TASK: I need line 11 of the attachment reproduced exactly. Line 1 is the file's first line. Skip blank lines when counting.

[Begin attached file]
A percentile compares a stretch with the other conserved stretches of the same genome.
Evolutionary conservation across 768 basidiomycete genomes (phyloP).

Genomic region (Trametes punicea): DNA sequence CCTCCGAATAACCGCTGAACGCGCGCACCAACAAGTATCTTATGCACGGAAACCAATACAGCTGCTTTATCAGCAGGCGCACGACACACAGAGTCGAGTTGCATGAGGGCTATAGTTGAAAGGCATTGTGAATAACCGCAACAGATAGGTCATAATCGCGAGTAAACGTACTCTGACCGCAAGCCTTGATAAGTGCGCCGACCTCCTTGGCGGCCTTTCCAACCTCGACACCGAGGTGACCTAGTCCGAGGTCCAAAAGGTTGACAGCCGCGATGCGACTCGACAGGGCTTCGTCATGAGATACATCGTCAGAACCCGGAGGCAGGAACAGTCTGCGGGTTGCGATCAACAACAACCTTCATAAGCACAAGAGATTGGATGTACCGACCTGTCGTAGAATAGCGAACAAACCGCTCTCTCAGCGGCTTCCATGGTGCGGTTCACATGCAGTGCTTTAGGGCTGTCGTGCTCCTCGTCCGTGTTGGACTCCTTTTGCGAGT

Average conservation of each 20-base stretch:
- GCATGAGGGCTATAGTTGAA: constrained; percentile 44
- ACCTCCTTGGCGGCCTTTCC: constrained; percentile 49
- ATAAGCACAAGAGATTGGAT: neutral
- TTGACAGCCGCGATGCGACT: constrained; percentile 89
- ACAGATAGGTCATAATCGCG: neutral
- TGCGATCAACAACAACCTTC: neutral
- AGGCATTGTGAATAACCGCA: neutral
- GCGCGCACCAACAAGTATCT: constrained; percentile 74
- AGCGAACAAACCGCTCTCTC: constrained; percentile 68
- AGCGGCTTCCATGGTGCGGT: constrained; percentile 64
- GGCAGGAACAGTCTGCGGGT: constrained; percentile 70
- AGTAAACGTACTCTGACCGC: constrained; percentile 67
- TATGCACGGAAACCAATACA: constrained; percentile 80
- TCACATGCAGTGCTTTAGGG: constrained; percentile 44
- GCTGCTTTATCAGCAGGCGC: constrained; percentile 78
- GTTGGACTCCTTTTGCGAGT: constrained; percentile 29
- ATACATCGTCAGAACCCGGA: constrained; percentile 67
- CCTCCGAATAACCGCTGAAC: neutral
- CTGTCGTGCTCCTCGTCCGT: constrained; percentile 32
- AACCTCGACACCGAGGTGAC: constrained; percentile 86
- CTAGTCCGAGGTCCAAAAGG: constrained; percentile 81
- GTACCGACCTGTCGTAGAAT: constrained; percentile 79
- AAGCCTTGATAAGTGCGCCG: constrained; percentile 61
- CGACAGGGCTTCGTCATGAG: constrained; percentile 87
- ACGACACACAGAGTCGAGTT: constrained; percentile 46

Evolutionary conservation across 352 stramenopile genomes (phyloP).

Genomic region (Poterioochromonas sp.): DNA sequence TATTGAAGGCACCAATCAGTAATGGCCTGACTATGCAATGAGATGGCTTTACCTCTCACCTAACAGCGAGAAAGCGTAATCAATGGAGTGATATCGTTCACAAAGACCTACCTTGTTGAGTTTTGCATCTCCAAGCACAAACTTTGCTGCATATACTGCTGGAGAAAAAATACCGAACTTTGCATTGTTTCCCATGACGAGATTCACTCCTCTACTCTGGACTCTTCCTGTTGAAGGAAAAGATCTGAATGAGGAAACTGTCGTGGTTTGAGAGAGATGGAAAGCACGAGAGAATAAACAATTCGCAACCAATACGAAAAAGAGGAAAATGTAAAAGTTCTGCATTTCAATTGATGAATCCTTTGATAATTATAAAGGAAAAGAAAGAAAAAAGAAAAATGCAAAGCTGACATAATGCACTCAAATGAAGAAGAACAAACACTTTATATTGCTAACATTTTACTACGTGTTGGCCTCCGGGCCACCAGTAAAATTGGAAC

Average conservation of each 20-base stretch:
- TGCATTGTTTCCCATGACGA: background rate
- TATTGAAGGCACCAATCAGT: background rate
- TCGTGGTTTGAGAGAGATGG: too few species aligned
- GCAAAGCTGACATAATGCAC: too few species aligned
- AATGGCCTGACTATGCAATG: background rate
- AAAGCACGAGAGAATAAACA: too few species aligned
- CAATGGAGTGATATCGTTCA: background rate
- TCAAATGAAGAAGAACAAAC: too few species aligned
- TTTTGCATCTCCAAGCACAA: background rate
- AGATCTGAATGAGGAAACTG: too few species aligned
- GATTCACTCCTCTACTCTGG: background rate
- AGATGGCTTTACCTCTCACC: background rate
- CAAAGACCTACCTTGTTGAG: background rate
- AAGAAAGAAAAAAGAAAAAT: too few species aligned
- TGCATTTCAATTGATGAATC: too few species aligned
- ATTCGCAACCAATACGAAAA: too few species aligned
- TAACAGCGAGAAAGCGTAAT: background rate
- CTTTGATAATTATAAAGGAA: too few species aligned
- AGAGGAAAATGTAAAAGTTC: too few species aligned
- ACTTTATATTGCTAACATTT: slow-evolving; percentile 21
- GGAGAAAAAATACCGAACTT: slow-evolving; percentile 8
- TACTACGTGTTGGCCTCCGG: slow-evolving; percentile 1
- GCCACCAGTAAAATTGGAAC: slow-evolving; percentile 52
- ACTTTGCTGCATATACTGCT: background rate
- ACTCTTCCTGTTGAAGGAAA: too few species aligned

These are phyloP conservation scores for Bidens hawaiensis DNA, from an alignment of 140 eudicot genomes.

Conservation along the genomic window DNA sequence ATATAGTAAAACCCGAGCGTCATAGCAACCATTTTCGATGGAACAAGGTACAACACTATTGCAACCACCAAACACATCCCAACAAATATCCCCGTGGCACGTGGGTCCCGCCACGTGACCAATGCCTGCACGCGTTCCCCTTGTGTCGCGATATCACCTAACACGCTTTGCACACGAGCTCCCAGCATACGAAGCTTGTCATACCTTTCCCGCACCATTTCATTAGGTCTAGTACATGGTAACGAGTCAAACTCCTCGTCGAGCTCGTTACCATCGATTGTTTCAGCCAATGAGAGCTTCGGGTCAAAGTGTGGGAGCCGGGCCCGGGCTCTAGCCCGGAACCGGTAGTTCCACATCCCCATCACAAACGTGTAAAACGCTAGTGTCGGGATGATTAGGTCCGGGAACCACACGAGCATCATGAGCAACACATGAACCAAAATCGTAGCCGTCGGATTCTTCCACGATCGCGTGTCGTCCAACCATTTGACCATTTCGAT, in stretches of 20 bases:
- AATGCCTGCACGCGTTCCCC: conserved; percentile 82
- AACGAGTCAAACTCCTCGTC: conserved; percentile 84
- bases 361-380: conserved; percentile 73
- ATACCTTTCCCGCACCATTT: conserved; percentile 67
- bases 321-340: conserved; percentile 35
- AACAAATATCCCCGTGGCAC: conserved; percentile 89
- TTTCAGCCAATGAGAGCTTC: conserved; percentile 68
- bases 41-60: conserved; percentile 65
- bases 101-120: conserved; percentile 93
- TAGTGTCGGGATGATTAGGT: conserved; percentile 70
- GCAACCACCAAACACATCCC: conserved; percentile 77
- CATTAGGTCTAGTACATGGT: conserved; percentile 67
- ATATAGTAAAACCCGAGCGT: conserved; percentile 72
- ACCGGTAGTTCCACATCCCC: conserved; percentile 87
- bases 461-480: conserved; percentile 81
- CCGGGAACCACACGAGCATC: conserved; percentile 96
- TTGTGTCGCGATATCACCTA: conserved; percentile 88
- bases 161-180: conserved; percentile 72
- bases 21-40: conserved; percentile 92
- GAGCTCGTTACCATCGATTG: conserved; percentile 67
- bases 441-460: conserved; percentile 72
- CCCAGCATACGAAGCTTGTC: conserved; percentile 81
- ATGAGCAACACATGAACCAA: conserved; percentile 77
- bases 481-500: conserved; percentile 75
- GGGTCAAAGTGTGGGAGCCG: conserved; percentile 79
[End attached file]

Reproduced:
- AGGCATTGTGAATAACCGCA: neutral